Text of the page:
This is an update of a post and spreadsheet I wrote in Oct. of 2014 called: “Modified & Effective Duration, Plus Convexity of a Loan”.
The previous post was hard-wired for a plus or minus 100 basis point change in yields. These new formulas and inputs allow for changes in yield other than 100 basis points:
First, some repetition of the previous post: The formula for Macaulay Duration of an amortizing loan I posted was “an effort to more accurately measure the term of a loan, than just average life. Macaulay duration of course has limited value for amortizing loans. Also average life has limited value for amortizing loans, as does half life.
Next we will calculate another duration of limited value with amortizing loans, Modified Duration. Modified Duration is not intended as a measurement of time, as is Macaulay Duration, but an approximation of price volatility, given a plus or minus 100 basis point change in yields, without imbedded options. See my post “Approximating Duration, Modified Duration, and Convexity with Option Free Bonds” for bonds.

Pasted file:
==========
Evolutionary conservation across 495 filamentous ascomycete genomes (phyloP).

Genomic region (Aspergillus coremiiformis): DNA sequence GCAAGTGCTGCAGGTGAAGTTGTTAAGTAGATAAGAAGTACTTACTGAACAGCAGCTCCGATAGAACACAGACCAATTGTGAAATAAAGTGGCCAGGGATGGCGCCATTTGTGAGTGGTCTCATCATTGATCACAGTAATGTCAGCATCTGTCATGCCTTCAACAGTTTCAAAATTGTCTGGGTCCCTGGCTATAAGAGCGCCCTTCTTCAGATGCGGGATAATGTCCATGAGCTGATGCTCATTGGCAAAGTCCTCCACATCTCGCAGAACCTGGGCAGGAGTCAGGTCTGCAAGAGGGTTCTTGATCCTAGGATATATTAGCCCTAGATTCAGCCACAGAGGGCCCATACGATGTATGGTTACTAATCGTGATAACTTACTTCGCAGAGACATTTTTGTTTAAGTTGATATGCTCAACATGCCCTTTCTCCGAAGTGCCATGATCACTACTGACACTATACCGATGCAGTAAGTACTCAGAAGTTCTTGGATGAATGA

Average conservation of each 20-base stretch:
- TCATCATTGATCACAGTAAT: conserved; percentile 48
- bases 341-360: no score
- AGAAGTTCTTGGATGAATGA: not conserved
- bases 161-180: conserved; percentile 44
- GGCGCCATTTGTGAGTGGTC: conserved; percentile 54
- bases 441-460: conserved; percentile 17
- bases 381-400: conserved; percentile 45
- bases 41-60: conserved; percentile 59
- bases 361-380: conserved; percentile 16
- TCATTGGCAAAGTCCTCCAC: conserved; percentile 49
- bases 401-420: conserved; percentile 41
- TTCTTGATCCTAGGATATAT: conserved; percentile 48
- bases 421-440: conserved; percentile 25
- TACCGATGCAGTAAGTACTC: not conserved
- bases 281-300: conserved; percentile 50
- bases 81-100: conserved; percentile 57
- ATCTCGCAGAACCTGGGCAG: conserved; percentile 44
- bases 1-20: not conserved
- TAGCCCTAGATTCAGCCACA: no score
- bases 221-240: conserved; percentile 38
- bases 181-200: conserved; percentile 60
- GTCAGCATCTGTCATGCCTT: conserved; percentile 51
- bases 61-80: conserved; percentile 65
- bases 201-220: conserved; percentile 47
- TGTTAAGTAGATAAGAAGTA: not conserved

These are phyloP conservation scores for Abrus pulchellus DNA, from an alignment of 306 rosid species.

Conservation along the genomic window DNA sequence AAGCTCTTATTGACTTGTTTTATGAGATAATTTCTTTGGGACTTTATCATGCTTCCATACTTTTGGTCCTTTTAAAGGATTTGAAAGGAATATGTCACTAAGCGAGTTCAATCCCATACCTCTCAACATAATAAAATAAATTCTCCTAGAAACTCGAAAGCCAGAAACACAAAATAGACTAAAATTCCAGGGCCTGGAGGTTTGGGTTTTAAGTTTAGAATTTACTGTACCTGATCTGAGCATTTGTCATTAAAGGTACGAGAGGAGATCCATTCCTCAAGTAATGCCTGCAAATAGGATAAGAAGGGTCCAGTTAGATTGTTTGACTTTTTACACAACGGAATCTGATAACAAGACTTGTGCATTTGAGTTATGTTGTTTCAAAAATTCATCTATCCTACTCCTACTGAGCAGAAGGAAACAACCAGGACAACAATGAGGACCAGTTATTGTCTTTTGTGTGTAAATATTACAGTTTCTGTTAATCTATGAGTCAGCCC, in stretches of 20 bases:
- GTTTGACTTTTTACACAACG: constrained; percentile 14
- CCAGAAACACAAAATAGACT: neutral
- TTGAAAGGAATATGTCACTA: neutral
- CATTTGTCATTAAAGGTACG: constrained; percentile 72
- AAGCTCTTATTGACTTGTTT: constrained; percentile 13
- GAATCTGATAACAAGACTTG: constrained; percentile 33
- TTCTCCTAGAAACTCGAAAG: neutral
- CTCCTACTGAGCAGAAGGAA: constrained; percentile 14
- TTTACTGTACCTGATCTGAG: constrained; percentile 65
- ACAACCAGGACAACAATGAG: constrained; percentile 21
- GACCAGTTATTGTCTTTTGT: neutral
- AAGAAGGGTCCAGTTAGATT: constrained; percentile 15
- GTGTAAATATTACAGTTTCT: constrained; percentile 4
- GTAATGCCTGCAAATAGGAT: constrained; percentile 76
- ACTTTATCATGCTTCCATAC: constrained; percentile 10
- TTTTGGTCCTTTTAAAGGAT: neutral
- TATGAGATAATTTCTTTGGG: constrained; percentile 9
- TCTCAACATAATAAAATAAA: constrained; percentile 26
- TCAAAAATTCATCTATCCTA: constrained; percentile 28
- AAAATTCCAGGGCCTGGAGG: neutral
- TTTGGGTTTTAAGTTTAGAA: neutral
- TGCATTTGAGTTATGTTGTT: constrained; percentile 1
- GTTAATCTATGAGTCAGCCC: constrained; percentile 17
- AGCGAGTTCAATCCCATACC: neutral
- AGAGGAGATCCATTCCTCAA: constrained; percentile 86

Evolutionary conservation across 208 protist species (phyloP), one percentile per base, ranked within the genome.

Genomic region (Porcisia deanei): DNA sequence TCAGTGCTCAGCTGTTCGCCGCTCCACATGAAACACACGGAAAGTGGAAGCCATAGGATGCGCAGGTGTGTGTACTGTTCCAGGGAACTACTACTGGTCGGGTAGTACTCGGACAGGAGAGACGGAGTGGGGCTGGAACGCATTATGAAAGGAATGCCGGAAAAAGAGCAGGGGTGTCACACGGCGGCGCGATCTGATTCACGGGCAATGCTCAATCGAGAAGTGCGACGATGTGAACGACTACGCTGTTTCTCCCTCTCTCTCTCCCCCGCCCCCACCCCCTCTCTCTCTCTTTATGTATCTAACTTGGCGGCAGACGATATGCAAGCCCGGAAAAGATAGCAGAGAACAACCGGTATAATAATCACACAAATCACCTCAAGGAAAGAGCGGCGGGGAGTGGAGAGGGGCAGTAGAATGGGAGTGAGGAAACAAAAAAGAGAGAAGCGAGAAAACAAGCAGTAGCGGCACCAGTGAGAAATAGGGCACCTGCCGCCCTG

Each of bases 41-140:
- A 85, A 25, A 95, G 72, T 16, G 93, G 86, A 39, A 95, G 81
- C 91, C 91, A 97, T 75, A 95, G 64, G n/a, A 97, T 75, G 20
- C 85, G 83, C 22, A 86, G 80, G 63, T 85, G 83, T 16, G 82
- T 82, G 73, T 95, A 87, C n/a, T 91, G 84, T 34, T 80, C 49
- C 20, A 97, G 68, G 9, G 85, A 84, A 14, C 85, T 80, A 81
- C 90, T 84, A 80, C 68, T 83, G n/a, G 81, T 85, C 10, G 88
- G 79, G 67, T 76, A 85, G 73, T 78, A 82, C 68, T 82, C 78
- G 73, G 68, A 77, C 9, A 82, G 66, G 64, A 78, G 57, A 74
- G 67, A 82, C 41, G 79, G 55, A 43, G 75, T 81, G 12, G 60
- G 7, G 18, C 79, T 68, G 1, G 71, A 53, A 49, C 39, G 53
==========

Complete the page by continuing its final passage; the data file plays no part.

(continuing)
The formula for Modified Duration:
Modified Duration =Macaulay Duration/(1+r/n)
Where: r = yield, n = number of payments per year.
Below is the pool structure now used in the updated spreadsheet:
Modified Duration for this structure would be:
5.404/(1+5%/12) = 5.382
Effective Duration is a more accurate measurement of price volatility for loans and MBS, as it includes imbedded options. As stated earlier, the previous post was hard-wired for plus or minus 100 basis points. These new formulas and inputs allows for changes in yield other than 100 basis points:
Effective Duration = (% price change when yields fall – % price change when yields rise)/2*100
Convexity = ((price change when yields fall + % price change when yields rise)-2*Initial price)/(Initial price*change in yield^2))/100
Convexity Adjustments = 0.5*Convexity*100*(change in yield)^2
These will be clearer when you down load the spreadsheet.
There is also a table showing that the estimated percentage price change equals the actual price change, using the duration and the convexity adjustment:
There is also a chart showing the percentage change of prices at each change in yield, along with a polynomial curve to fit the points.: